Topic: Money Market
The money market is often accessed alongside the capital markets. While investors are willing to take on more risk and have patience to invest in capital markets, money markets are a good place to "park" funds that are needed in a shorter time period - usually one year or less. The financial instruments used in capital markets include stocks and bonds, but the instruments used in the money markets include deposits, collateral loans, acceptances and bills of exchange. Institutions operating in money markets are central banks, commercial banks and acceptance houses, among others.
Money markets provide a variety of functions for either individual, corporate or government entities. Liquidity is often the main purpose for accessing money markets. When short-term debt is issued, it is often for the purpose of covering operating expenses or working capital for a company or government and not for capital improvements or large scale projects. Companies may want to invest funds overnight and look to the money market to accomplish this, or they may need to cover payroll and look to the money market to help. The money market plays a key role in ensuring companies and governments maintain the appropriate level of liquidity on a daily basis, without falling short and needing a more expensive loan or without holding excess funds and missing the opportunity of gaining interest on funds.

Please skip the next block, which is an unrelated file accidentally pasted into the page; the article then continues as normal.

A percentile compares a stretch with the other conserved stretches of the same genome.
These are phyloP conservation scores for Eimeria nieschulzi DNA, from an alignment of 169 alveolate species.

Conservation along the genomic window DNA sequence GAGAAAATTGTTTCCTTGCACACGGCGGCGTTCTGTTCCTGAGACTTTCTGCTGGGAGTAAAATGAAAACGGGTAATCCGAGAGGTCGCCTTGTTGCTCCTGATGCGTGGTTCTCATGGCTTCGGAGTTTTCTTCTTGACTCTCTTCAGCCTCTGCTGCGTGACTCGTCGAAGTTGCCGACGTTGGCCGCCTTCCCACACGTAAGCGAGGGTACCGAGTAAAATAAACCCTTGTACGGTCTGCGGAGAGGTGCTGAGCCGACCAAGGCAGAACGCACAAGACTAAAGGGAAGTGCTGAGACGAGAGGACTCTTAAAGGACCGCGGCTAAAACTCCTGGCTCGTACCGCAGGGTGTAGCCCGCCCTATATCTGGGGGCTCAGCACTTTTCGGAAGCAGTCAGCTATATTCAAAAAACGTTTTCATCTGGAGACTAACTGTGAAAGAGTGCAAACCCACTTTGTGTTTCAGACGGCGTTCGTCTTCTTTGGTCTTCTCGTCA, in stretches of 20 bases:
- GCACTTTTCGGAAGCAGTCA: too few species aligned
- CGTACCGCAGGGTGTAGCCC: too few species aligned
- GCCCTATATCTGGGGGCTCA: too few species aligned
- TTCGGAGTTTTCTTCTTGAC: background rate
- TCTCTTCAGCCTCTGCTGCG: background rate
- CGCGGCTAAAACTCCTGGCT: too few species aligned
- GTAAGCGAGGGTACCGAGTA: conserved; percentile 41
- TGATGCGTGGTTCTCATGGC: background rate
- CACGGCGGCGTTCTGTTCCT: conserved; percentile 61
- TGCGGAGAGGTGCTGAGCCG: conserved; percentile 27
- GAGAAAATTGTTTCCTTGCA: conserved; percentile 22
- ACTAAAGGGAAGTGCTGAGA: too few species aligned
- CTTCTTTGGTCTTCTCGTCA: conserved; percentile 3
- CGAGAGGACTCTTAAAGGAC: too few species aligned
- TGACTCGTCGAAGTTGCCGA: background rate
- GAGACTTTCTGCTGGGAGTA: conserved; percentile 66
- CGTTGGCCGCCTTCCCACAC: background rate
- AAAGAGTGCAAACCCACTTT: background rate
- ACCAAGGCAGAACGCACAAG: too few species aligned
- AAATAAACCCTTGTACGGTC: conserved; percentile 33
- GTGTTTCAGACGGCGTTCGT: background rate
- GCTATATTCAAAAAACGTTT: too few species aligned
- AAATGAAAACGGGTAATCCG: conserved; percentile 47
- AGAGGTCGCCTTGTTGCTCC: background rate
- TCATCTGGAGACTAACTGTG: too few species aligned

Investors, on the other hand, use the money markets to invest funds in a safe manner. Unlike capital markets, money markets are considered low risk; risk-adverse investors are willing to access them with the anticipation that liquidity is readily available. Older individuals living on a fixed income often use the money markets because of the safety associated with these types of investments.
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